The village stands away from the main roads and is a half-hour drive from the regional centre of Volodarka. The church can be seen from afar but it is only when one gets close enough one realizes it is a church and not a graceful tower. The architectural style it is built in is usually described as “Russian Modern,” a variation of the art nouveau. The church is rather big, measuring 40 by 20 meters (120 by 60 feet) and the bell tower which is architecturally part of the church rises to the height of 50 meters (150 feet). In fact, it is a whole complex, done in one style, which includes a small chapel with a burial vault, a house for the priest, a lodge.
The fence around the compound also fits the overall pattern.
The Protective Veil of the Holy Mother of God mosaic adorns the facade of the church right above the portal. The mosaic, measuring 4 by 6 meters (12 by 18 feet), is one of the biggest mosaics of its kind in Ukraine. In spite of its exposure to the elements and turbulent times of revolutions and wars, it is in a good state of preservation. All those local atheistic vandals who had once thrown stones at it, according to old villagers, ended badly. Some art historians suggest that creating the image of the Virgin Mary Roerich wanted to embody in it some of his ideas about “The Mother of the World” who, in his opinion, was universal sacred symbol known to all the nations and peoples of the world. Nevertheless, there are very few deviations from the canonical image accepted in the Orthodox Christianity. The graceful and majestic figure of the Mother of God produces a very strong impression. One can easily see that Roerich was inspired by the images of the Virgin Mary from the Holy Sophia and St Michael’s in Kyiv. The angels and saints in the mosaic are portrayed with faces showing little emotion, whereas groups of people in mediaeval dresses are shown animated and gesticulating. The colour scheme is dominated by gentle greens, yellows, and blues.calling upon us to rise to spiritual heights above the mundane vanities.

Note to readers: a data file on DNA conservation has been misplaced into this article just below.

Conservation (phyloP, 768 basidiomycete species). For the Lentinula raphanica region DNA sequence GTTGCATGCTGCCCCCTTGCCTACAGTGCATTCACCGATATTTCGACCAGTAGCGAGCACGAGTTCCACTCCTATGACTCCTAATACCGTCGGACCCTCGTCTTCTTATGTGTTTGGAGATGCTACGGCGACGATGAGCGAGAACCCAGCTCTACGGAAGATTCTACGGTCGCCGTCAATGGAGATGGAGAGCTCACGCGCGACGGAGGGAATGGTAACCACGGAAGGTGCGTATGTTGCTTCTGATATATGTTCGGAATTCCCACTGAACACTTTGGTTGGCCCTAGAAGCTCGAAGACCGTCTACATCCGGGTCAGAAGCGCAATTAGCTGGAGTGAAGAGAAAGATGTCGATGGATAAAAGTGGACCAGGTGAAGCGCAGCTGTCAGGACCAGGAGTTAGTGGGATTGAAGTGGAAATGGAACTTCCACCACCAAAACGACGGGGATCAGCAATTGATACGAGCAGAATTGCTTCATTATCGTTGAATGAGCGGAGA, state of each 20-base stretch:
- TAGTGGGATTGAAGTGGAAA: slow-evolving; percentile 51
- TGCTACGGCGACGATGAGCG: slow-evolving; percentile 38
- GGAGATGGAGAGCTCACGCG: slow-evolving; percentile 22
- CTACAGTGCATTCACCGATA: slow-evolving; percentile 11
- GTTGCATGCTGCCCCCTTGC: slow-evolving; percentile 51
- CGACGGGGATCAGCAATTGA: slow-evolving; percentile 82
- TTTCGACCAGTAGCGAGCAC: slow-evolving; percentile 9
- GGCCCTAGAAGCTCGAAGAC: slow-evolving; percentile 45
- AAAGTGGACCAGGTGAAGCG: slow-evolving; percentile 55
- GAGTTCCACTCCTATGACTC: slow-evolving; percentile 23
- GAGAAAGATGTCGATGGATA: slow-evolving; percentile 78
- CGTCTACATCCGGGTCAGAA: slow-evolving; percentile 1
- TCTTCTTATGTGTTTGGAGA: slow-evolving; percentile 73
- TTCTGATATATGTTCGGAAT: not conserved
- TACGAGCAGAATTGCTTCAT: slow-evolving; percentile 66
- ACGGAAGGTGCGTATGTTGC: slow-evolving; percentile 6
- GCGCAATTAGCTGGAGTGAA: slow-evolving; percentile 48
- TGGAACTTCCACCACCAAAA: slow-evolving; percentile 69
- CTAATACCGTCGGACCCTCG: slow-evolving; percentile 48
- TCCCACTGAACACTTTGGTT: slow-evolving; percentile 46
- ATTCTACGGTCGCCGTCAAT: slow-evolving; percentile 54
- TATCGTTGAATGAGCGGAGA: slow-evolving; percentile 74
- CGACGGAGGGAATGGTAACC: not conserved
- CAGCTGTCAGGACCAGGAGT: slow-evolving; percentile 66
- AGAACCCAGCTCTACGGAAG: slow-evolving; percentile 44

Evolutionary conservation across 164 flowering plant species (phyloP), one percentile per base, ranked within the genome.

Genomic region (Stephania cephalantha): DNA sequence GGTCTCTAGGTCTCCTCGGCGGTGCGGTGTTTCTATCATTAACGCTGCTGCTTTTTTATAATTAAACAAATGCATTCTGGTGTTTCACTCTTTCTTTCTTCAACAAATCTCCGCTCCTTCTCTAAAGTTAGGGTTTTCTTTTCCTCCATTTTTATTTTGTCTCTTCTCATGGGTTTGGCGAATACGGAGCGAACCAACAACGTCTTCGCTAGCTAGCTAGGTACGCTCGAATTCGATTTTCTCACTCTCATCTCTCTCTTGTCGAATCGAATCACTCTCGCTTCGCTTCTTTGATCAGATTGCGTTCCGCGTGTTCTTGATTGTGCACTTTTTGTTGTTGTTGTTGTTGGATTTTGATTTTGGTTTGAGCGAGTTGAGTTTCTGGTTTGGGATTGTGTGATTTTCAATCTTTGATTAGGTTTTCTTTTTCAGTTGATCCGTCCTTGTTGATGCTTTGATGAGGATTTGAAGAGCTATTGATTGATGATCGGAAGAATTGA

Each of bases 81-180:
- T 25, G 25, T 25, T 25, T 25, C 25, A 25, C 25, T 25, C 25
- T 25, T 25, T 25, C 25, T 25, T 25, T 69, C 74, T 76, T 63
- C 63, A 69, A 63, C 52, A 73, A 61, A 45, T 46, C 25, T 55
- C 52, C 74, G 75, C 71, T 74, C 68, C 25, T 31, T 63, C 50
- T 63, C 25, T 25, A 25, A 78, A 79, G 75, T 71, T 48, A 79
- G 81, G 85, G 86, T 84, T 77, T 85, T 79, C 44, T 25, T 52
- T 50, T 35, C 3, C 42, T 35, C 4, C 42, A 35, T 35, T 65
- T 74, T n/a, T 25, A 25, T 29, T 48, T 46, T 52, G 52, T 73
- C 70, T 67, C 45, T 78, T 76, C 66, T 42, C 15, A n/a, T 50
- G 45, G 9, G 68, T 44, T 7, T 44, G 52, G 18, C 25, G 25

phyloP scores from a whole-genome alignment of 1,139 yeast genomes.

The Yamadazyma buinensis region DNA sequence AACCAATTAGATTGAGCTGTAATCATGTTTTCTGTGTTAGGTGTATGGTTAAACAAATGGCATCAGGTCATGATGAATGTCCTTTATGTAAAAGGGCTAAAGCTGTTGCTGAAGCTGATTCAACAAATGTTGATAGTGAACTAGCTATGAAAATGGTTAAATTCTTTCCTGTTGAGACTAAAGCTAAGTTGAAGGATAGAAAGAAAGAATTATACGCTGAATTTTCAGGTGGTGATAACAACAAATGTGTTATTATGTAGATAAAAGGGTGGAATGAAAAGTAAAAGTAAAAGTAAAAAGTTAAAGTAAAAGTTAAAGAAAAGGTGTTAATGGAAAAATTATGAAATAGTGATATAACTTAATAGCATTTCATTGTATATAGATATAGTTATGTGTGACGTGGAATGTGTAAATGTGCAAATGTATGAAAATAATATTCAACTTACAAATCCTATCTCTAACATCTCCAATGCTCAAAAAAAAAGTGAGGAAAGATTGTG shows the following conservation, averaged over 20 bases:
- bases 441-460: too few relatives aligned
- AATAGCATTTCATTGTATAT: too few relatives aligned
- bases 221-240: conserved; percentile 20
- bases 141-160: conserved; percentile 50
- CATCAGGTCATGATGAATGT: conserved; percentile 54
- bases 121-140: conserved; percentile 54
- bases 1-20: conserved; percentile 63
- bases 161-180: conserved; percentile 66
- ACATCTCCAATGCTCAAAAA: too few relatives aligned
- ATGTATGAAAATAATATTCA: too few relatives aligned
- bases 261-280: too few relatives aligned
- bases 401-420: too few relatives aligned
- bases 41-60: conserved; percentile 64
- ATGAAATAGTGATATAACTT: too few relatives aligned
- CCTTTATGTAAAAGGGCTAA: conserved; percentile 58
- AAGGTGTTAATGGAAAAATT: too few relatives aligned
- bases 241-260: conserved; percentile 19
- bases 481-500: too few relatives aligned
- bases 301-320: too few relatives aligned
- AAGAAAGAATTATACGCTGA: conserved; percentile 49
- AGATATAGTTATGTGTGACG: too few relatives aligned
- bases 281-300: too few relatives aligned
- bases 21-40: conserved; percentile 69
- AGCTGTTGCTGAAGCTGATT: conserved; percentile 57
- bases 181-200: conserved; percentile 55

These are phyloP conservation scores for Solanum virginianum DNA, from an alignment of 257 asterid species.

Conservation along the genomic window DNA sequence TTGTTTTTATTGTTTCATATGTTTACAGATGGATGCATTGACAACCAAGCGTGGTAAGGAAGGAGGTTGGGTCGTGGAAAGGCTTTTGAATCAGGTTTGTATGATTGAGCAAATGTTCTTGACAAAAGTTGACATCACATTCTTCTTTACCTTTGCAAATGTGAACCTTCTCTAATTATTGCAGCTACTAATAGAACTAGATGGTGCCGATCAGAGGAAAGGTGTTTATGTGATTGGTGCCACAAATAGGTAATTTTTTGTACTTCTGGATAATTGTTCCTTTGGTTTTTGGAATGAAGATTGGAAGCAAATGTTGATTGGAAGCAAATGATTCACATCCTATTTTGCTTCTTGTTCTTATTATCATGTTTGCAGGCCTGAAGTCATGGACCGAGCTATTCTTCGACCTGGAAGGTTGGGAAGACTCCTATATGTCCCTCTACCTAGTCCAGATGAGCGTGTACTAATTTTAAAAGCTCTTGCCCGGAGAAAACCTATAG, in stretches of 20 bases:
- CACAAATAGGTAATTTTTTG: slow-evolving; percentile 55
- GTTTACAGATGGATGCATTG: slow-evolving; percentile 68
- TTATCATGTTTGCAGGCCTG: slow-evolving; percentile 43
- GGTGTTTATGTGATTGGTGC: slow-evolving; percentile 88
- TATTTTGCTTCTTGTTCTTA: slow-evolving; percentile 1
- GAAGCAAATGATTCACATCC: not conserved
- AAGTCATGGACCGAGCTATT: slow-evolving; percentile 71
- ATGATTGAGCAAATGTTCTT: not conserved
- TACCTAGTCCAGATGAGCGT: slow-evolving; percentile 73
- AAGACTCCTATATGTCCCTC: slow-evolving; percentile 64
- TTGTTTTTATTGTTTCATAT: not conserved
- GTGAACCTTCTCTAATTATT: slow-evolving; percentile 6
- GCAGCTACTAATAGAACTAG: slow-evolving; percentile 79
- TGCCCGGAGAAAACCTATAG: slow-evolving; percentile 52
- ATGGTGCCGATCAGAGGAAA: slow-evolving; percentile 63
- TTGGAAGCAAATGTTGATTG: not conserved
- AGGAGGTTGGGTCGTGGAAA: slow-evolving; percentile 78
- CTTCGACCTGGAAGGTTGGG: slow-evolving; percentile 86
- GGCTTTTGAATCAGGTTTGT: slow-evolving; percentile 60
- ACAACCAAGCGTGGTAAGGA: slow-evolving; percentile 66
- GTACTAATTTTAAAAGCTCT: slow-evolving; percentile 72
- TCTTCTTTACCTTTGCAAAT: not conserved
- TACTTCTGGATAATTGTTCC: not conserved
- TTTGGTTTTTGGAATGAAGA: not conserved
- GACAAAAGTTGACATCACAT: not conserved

All the architectural details of the church, chapel and bell tower have been chosen carefully to create an overall vibrant impression, emotionally uplifting. The doors, window frames, steps, benches carry ancient symbols, derived from pre-Christian, pagan times, but later used in Orthodox churches (wavy lines, wheels, stars, tridents, etc.). The whole complex stands out as a remarkable combination of age-long traditions and twentieth-century innovations. Saviour Not Made by Human Hands”) mosaic, the second of the two, designed by Roerich, and placed above the portal of the chapel, is in much worse state of preservation. Even so, one can see what a powerful image it is. The Virgin Mary, with its stern gaze, seems to be calling upon us to rise to spiritual heights above the mundane vanities.
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The dome of the bell tower.

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The carved-wood
iconostasis of the church. Detail.

All the architectural details of the church, chapel and bell tower have been chosen carefully to create an overall vibrant impression, emotionally uplifting. The doors, window frames, steps, benches carry ancient symbols, derived from pre-Christian, pagan times, but later used in Orthodox churches (wavy lines, wheels, stars, tridents, etc.). The whole complex stands out as a remarkable combination of age-long traditions and twentieth-century innovations. The church is not a museum, it functions as an Orthodox church should, but its artistic and architectural merits are so high that it would be worthwhile for the tourist business to pay a closer attention to it, as it has a potential of becoming a major attraction with international appeal.

Materials for the article
have been supplied
by Victor Kyrkevych
Photos by Yu. Buslenko